RadioReference on Facebook   RadioReference on Twitter   RadioReference Blog
 

Go Back   The RadioReference.com Forums > Scanners, Receivers and Related Equipment Forums > Antennas and Associated Hardware > Build Your Own Antenna


Build Your Own Antenna - Discuss topics for building your own antenna.

Reply
 
LinkBack Thread Tools Search this Thread Display Modes
  #1 (permalink)  
Old 05-30-2018, 11:22 AM
Member
   
Join Date: Jun 2012
Posts: 8
Default UHF or BNC Panel Mount for Ground Plane Antenna?

Hi all,

I would like to make a ground plane antenna to monitor my local P25 system which is at 772 MHz. The signal comes in okay, but the transmissions break a lot and is very difficult to follow the conversations (my antenna is indoors). The broadcasting antenna is only 10 miles away, so an outdoor antenna would definitely improve the reception, but I still want to build my own antenna that may be mounted on the roof or attic.

I have looked at quite a few designs, but most of them use UHF/SO-239 mount even though the connectors are only good up to 300 MHz. Will that limitation have an impact on the antenna's performance near 800 MHz? If so, should I use a BNC mount instead since they are good to a much higher frequency?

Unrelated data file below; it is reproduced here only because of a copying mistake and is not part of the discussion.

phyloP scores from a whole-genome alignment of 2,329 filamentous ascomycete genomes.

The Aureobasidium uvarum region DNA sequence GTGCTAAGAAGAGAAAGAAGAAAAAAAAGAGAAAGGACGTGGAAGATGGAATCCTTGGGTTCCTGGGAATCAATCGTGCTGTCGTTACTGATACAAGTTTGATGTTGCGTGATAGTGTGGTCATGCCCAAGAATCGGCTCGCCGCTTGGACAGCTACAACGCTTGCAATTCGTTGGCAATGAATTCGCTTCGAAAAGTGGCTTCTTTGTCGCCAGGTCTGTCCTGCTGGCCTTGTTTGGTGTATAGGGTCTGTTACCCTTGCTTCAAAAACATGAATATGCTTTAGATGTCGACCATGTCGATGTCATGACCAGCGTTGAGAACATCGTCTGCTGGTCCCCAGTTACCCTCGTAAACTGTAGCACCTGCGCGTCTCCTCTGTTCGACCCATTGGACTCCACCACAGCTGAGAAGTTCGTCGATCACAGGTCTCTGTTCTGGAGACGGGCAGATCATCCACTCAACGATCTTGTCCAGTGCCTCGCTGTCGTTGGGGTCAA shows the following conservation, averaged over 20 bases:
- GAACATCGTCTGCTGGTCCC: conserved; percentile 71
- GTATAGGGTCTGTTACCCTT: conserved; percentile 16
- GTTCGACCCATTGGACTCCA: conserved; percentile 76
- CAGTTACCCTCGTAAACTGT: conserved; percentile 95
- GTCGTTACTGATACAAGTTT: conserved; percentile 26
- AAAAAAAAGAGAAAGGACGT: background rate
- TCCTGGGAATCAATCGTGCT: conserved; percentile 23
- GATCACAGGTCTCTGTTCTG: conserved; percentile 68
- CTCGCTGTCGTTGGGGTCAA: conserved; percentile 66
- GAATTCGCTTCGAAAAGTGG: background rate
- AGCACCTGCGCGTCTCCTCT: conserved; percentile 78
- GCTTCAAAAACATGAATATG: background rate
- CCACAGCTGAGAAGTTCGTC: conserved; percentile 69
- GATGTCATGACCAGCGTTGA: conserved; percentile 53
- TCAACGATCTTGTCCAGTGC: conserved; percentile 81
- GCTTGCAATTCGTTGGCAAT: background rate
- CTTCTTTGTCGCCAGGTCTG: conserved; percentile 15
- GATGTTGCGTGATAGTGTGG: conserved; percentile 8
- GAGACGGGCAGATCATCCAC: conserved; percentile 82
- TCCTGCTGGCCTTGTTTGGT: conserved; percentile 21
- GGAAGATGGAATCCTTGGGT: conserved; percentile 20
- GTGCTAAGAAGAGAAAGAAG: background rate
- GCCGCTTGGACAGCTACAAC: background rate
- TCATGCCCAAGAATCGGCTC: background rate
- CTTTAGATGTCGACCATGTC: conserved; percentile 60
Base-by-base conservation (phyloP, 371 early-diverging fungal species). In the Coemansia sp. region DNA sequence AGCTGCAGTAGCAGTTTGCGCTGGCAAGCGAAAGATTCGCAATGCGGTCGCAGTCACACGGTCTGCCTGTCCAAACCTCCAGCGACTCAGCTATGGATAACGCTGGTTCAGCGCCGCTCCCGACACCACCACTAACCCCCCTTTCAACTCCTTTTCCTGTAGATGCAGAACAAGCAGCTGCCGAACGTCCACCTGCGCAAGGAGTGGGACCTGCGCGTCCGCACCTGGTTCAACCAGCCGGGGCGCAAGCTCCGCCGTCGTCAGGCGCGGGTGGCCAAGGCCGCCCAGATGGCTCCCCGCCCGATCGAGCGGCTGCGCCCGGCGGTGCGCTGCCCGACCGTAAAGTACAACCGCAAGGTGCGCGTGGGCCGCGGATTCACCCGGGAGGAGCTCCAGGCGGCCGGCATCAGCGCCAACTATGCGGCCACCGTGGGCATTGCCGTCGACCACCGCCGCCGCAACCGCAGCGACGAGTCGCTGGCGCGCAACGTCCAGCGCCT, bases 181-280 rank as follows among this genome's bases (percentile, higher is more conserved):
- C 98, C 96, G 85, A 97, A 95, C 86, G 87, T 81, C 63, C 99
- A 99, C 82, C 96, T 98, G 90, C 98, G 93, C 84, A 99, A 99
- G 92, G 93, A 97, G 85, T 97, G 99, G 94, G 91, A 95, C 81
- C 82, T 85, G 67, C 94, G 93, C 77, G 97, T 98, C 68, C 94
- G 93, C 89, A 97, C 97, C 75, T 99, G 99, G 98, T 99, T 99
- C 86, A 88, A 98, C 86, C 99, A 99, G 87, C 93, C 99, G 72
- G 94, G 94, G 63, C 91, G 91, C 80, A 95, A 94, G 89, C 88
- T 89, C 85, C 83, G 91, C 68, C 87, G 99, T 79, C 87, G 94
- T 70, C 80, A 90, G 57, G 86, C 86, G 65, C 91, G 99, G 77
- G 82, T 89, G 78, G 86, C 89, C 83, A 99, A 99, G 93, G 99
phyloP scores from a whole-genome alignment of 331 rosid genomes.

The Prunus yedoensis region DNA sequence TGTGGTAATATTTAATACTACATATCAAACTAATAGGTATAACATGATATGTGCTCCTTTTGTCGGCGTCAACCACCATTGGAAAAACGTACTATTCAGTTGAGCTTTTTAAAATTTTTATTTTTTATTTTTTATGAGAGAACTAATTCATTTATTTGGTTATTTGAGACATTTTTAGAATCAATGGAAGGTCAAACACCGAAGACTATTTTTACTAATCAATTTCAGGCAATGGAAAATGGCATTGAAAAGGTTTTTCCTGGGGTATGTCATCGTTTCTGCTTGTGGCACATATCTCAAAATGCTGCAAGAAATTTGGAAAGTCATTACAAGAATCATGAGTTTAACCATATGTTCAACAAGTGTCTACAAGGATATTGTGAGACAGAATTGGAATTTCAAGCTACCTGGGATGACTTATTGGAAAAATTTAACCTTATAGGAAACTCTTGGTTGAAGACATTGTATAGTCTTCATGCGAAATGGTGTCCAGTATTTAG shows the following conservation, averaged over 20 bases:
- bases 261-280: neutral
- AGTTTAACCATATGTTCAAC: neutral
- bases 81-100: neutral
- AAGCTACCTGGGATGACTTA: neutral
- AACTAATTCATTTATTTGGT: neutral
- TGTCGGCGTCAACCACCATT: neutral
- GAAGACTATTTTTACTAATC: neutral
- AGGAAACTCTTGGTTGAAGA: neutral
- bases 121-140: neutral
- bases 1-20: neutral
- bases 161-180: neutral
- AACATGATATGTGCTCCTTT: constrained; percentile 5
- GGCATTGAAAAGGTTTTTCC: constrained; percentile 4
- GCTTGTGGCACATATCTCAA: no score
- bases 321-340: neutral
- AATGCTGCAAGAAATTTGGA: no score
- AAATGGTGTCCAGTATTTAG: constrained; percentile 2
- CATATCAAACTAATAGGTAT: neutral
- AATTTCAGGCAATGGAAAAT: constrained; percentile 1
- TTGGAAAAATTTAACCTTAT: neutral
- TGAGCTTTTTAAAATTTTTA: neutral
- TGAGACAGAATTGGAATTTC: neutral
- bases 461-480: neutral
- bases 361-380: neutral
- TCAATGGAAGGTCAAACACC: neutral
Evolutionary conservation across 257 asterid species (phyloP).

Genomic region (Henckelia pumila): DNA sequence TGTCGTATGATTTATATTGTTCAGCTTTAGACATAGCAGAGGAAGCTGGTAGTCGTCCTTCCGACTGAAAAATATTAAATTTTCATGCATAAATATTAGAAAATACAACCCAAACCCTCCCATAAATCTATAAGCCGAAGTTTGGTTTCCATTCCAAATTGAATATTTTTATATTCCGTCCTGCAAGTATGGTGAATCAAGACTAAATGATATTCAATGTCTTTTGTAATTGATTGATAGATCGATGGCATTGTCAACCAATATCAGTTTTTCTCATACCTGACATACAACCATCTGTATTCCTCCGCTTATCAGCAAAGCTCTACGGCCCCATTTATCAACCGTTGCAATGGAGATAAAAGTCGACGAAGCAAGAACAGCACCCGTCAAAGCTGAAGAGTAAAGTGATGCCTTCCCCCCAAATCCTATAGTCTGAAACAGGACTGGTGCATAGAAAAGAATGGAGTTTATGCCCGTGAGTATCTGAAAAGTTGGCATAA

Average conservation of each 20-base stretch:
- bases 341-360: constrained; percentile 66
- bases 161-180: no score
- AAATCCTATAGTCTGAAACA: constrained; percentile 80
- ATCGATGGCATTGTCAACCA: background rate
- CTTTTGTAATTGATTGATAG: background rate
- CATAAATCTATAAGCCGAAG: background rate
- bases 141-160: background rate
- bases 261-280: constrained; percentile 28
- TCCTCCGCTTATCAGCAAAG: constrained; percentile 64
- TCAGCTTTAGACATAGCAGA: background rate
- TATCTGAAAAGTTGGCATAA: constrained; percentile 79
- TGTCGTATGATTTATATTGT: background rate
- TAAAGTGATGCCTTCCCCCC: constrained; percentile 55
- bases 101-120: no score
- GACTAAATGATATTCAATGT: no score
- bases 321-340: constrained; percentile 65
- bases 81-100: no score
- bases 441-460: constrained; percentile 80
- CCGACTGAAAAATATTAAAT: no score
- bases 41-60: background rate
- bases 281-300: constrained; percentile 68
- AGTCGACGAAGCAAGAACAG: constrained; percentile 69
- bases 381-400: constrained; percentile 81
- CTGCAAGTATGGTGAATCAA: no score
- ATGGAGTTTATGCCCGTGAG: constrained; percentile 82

I found this five pack of BNCs for a really low price: https://www.amazon.com/uxcell-Female...HTTTP5STGWFD2Y


Here is one of the websites I took a look at to make the antenna: https://m0ukd.com/calculators/quarte...na-calculator/

By the way, I am using two SDRs with Unitrunker and DSD+ to monitor the P25 system.

Thanks!
Reply With Quote
Sponsored links
  #2 (permalink)  
Old 05-30-2018, 1:44 PM
ko6jw_2's Avatar
Member
  Premium Subscriber
Premium Subscriber
Amateur Radio Operator
Amateur Radio
 
Join Date: May 2008
Location: Santa Ynez, CA
Posts: 620
Default

I would suggest a Yagi if you are primarily interested is in a single site. The gain over a ground plane will be significant.

As for the connector, I doubt that there will be much difference. An N connector would be a better choice. BNC's are not really intended for this type of use. The bayonet connection is not as mechanically sound as the screw on type connectors.

What kind of coax are you going to use? The loss in bad or lossy coax will out weigh any theoretical loss in the connector.